Week 5, Day 1: I Never Thought JQuery Could Be So Confusing

We spent the day continuing to work with JQuery and AJAX on our Trip Planner app (previous posts: here and here, this time with the goal of making it persistent – that is, making the user’s trip data more permanent by saving it to and retrieving it from a database, rather than an object that clears itself every time the page is refreshed or the server is reset.

First, we reconfigured a get route so that it would serve up all of our attraction information.

router.get('/options', (req, res, next) => {
  Promise.all([
    Hotel.findAll(),
    Restaurant.findAll(),
    Activity.findAll()
  ])
  .spread((hotels, restaurants, activities) => {
    res.send({hotels, restaurants, activities})
  })
  .catch(next);
});

Then, in our front-end, we made an AJAX request to get the data from our new /options URL to make our list of available options in the dropdown menu. My pair and I did this step in a separate file and therefore ended up exposing more functions and variable to the global scope, although our class solution did it directly in one of the existing files. Though it required a little more configuration later in the workshop, there’s definitely something to be said for not polluting the global scope.

We then created a Day model, which held only the day number but we connected it to the rest of our data using Sequelize associations.

var Day = db.define('day', {
  number: {
    type: Sequelize.INTEGER,
    allowNull: false
  }
});
// associations
Day.belongsTo(Hotel);
Day.belongsToMany(Restaurant, {through: 'day_restaurants'});
Day.belongsToMany(Activity, {through: 'day_activities'});

You can only stay at one hotel per day, but the same hotel on multiple days, so that was a one-to-many relationship. For both restaurants and activities, you could eat/do multiple things in the same day, and you could eat/do the same thing over multiple days, so those were many-to-many relationships.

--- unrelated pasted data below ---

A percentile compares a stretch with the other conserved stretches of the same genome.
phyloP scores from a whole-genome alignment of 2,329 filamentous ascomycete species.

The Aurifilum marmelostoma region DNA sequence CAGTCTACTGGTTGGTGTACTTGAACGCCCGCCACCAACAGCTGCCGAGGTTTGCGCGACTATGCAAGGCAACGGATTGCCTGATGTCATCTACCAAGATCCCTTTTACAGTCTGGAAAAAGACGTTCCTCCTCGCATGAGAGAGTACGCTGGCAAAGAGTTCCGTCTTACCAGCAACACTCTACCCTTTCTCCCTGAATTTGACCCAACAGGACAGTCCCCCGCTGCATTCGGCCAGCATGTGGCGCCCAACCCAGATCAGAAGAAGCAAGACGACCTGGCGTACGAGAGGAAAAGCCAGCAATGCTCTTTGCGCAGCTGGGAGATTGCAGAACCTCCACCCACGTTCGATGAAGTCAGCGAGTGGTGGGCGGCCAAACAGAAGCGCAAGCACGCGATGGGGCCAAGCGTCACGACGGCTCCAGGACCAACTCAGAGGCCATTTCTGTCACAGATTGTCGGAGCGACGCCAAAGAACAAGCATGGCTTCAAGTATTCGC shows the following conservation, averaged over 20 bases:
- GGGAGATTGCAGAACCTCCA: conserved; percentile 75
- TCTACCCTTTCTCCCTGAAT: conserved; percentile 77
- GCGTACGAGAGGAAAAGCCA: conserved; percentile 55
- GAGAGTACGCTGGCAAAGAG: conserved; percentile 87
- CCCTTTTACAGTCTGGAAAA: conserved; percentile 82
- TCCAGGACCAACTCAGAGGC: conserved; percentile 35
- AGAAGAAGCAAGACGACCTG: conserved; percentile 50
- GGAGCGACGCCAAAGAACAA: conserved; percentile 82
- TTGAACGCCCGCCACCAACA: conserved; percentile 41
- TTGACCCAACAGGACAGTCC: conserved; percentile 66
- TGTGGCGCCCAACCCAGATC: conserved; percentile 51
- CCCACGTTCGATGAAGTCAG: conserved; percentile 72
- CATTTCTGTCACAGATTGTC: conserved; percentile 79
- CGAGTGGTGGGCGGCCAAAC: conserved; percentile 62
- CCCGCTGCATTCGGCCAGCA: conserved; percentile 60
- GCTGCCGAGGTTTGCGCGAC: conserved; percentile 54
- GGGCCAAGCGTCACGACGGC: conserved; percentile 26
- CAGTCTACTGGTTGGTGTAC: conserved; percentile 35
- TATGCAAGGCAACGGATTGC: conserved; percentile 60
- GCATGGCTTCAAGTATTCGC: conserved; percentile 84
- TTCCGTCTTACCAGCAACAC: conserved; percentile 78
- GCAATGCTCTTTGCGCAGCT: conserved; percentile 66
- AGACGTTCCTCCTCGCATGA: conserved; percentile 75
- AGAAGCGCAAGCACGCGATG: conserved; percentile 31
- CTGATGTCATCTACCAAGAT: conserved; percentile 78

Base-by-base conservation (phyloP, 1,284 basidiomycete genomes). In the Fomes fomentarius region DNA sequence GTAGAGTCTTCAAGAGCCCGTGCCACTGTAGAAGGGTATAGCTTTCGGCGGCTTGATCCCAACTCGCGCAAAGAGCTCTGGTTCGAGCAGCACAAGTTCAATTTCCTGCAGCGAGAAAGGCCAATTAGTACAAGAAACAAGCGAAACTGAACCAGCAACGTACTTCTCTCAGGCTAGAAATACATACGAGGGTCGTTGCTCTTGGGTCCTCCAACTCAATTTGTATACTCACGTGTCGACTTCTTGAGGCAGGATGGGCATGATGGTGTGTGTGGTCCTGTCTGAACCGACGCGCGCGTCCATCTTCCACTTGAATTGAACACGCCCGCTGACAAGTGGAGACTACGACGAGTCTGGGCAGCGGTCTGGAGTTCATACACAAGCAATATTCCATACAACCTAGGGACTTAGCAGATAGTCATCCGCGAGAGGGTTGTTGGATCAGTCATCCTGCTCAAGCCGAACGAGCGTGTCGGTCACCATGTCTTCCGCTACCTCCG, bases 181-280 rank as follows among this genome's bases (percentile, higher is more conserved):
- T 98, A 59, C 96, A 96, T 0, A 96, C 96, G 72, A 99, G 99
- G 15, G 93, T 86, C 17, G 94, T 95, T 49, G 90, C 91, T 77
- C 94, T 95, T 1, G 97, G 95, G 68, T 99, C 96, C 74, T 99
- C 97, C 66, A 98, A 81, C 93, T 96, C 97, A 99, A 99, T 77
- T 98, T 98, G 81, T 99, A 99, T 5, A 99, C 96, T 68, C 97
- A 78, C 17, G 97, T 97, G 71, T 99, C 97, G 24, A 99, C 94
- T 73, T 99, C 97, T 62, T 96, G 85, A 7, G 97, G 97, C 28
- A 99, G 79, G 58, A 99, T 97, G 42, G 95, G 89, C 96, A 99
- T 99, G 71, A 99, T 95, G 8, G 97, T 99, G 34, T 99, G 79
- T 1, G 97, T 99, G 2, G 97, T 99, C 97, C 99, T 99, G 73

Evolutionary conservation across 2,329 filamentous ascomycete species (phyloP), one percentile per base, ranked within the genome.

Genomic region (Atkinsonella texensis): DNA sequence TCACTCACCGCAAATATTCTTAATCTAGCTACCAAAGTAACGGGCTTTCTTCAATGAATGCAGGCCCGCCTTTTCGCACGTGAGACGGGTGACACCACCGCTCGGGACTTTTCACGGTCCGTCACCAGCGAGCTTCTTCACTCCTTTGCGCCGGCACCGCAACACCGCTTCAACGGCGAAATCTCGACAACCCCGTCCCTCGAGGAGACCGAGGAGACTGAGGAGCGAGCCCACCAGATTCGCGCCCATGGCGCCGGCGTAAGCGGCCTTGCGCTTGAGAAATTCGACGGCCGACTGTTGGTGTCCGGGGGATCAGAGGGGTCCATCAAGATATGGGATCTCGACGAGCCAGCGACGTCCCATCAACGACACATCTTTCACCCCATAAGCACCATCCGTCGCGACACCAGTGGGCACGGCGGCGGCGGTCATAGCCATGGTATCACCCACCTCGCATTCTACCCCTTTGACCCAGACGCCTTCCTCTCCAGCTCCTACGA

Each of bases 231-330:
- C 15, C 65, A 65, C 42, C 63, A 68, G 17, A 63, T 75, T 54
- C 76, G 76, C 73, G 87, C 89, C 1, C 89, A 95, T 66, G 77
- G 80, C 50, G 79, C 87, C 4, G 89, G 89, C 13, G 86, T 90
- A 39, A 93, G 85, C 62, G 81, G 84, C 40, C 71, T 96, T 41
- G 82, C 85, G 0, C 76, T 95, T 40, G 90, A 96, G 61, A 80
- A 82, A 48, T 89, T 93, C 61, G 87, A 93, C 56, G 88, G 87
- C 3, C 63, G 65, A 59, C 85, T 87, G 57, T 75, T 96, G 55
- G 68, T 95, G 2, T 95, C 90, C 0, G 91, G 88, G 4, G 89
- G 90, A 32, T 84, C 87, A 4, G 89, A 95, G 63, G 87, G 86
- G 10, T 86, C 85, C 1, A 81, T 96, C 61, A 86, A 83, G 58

We then mounted a /api/days route to our app, which would route things like creating a new day, deleting a day, adding attractions, and removing attractions.

We got to use our new-found eager loading skills to get all of the activities for all of the days:

router.get('/', (req, res, next) => {
  Day.findAll({
    include: [Hotel, Restaurant, Activity],
    order: 'number ASC'
  })
  .then(days => res.send(days))
  .catch(next);
});

One of the things that we had to ensure that we did was manage the many-to-many relationship when adding and removing restaurants and activities. We added our hotel by doing:

router.put('/:dayId/hotel', (req, res, next) => {
  Day.findById(req.params.dayId)
  .then(day => day.setHotel(req.body.hotelId))
  .then(() => res.status(204))
  .catch(next);
});

But in order to add a restaurant, because you could have many restaurants, we had to do the following instead:

router.put('/:dayId/restaurants/', (req, res, next) => {
  Day.findById(req.params.dayId)
  .then(day => day.addRestaurant(req.body.restaurantId))
  // if we setRestaurants, we'd be replacing whatever restaurants are currently there and not adding to
  .then(() => res.status(204))
  .catch(next);
});

There was a pretty consistent theme among a lot of these routes – we’d find our day, then do something with the day. To clean up our code a little bit via DRY, we used router.param to configure this findById:

router.param('dayId', (req, res, next, theDayId) => {
  Day.findById(theDayId)
  .then(foundDay => {
    req.day = foundDay;
    next();
  })
  .catch(next);
});

And then we could delete a lot of the beginning of our routes, and instead do:

router.put('/:dayId/hotel', (req, res, next) => {